National Grid on brink of reviving coal as cold snap escalates energy crisis
National Grid’s battle to keep Britain’s lights on has stretched into late January, with the utilities giant turning to coal amid an enduring cold snap.
The company has made its third request in a week to warm up the UK’s remaining coal power plants, with declining wind generation putting more pressure on the country’s creaking energy network.
This follows temperatures falling below freezing this month – with the winter weather enduring into late January and temperatures set to fall to four degrees celsius this evening.
The Electricity System Operator (ESO) issued the notification today to warm up three of the UK’s five remaining coal units, clarifying that it did not mean the power plants would be used.
Instead, it wanted to ensure the leftover fleet is available to bolster power supplies in case capacity margins are strained at peak times this evening.
The two Drax plants in North Yorkshire and one unit at West Burton in Nottinghamshire will be kept ready as part of the contingency plan.
National Grid has not suggested there is any threat of blackouts this evening, and previously stood down its requests on Monday and Tuesday for the coal power plants to be turned on.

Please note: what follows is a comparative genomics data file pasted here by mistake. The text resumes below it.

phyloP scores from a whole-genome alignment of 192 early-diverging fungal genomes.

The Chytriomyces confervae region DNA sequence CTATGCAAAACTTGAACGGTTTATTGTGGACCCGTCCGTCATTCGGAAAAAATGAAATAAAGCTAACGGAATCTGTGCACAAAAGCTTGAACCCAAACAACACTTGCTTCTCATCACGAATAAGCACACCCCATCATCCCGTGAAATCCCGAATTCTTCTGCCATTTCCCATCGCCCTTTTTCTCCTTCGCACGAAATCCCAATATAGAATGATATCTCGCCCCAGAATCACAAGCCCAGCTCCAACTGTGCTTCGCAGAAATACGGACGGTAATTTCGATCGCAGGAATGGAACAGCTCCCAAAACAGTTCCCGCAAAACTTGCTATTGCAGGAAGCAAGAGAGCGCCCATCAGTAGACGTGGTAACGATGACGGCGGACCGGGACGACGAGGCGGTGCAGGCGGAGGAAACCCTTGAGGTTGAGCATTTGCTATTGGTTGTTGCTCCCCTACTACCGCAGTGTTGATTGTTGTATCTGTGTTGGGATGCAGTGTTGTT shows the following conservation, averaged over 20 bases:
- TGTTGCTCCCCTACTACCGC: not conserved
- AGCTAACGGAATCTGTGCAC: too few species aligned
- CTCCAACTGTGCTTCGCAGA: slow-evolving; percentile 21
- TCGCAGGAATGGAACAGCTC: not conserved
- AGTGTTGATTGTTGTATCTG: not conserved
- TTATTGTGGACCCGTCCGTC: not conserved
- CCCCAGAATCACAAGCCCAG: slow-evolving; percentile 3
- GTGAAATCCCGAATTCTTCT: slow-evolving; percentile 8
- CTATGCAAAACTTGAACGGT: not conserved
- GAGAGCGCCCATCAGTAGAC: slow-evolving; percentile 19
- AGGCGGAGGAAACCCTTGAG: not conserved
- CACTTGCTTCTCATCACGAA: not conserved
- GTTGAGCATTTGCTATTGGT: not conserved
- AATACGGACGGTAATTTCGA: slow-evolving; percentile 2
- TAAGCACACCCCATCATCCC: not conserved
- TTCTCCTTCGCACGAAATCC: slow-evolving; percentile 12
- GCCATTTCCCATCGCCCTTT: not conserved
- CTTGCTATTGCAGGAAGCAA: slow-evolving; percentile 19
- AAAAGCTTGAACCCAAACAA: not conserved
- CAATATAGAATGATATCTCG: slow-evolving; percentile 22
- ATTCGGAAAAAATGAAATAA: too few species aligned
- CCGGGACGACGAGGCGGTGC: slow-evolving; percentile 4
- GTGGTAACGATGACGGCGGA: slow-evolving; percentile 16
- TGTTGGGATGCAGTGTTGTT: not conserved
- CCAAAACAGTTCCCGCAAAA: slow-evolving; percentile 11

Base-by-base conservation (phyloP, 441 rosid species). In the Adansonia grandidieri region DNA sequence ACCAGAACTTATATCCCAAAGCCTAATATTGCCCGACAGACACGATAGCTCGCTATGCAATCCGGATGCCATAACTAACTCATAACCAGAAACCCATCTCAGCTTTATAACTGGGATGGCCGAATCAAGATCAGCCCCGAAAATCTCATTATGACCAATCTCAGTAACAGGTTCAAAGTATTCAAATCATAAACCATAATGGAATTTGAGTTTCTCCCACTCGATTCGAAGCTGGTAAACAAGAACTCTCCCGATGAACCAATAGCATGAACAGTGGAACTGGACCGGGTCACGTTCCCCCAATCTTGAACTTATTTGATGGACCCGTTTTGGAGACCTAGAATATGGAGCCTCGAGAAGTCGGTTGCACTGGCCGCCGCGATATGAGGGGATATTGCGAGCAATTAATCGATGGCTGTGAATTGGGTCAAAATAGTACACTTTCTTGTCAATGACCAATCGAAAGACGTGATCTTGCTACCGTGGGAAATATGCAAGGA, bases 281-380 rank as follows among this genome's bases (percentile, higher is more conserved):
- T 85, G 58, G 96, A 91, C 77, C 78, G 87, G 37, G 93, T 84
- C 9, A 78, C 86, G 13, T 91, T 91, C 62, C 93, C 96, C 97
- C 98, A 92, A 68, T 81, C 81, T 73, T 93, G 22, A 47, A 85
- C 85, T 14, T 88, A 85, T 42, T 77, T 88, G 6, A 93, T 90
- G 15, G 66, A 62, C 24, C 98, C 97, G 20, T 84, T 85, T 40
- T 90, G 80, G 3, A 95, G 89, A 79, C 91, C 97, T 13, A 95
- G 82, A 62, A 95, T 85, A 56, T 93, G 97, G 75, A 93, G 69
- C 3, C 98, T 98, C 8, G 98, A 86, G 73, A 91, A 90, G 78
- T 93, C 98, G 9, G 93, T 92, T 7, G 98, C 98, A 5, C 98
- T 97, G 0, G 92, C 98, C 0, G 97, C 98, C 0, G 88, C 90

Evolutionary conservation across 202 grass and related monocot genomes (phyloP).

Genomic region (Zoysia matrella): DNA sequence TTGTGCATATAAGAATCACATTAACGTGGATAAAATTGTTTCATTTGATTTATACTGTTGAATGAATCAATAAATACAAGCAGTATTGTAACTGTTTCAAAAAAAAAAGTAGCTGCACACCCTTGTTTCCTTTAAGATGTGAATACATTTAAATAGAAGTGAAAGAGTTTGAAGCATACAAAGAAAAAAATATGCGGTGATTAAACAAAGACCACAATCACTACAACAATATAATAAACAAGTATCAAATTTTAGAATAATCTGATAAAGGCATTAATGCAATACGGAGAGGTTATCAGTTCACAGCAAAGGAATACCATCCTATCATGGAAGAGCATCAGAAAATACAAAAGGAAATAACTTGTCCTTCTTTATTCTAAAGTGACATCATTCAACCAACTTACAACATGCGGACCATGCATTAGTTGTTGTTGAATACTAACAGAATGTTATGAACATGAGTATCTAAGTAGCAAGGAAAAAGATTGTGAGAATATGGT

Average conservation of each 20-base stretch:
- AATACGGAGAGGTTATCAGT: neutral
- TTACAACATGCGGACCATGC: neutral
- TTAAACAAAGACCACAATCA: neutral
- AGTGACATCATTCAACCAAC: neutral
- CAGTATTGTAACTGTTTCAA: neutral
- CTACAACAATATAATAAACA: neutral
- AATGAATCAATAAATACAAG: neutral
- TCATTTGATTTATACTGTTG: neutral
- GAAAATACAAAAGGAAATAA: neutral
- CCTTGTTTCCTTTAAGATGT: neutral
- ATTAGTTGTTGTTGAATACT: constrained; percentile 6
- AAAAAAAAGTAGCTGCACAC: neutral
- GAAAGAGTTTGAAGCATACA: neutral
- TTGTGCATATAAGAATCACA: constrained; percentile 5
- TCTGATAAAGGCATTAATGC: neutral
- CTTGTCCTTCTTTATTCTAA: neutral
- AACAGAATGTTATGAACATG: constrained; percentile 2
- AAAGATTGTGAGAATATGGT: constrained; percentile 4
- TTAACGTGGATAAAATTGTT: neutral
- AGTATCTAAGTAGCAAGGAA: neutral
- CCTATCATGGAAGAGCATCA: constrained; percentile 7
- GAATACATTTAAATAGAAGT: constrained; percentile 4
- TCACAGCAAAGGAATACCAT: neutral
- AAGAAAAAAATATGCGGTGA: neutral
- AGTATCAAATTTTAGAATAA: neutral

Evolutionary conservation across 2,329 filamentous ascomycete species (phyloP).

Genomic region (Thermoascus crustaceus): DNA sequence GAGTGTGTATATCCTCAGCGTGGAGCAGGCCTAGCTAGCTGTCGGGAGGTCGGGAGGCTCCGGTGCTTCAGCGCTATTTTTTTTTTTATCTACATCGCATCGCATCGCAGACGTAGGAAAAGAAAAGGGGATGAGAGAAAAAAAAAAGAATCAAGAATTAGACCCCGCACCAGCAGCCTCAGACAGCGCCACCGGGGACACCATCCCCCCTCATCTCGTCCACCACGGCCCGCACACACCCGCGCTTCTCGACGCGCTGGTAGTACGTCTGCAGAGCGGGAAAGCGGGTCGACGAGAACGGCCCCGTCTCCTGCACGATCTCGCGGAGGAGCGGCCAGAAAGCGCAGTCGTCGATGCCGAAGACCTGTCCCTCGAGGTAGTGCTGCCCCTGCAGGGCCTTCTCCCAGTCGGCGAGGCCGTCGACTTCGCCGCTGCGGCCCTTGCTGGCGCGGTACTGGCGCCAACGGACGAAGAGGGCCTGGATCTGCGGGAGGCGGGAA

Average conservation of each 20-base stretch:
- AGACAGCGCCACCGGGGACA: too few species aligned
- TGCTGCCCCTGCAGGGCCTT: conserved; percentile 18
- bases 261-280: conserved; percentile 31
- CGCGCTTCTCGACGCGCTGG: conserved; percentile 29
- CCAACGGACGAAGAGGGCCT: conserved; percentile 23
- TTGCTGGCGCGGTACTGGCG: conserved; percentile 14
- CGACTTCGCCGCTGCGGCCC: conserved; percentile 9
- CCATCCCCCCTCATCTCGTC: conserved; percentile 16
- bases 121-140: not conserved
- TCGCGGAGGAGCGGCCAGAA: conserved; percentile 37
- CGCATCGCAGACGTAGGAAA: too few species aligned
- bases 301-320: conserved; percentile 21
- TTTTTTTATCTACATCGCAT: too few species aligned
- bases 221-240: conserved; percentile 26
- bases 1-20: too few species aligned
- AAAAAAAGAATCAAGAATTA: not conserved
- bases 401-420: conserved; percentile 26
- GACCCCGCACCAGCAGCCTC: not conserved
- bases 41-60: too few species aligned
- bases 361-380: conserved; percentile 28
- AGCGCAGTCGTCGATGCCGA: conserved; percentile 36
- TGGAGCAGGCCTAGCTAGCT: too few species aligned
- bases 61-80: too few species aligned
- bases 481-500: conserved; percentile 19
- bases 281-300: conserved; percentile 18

A spokesperson said: “This notification is not confirmation that these units will be used on Thursday, but that they will be available to the ESO, if required. The ESO as a prudent system operator has these tools for additional contingency to operate the network as normal.”
Energy crisis: National Grid turns to Europe for emergency supplies in last minute scramble
So far, National Grid has avoided blackouts, including the worst-case scenario in its winter outlook – which factored in four days of rolling blackouts in early January.
The latest data on the UK’s energy mix reveals the grid is relying on fossil fuels to meet over half its energy needs, with renewables declining to less than 30 per cent.
The potential revival of coal follows a last-minute push for supplies yesterday, when the UK had to rely on Europe for emergency assistance to prevent a power crunch in south east England.
National Grid was forced to make eleventh hour requests for help to both France and Netherlands, which supplied electricity to the UK via undersea cables known as ‘interconnectors’.
Hundreds of thousands of homes could have been at risk of blackouts if the supplies hadn’t been sent – as first reported by The Times.
National Grid indicated that a fault on the network in southern England was to blame for the crisis, which passed without incident after the requests were met.
Despite the scare, National Grid has also opted against asking energy suppliers to trigger the demand flexibility service, where customers with smart meters are paid to reduce their energy usage in the evening.
The service was brought in on both Monday and Tuesday for a combined two and a half hour window, with customers collectively saving millions on their energy bills by cutting down their electricity usage.
This included Octopus Energy paying out over £1m in Tuesday night’s session alone, offering savings to around 400,000 participating customers.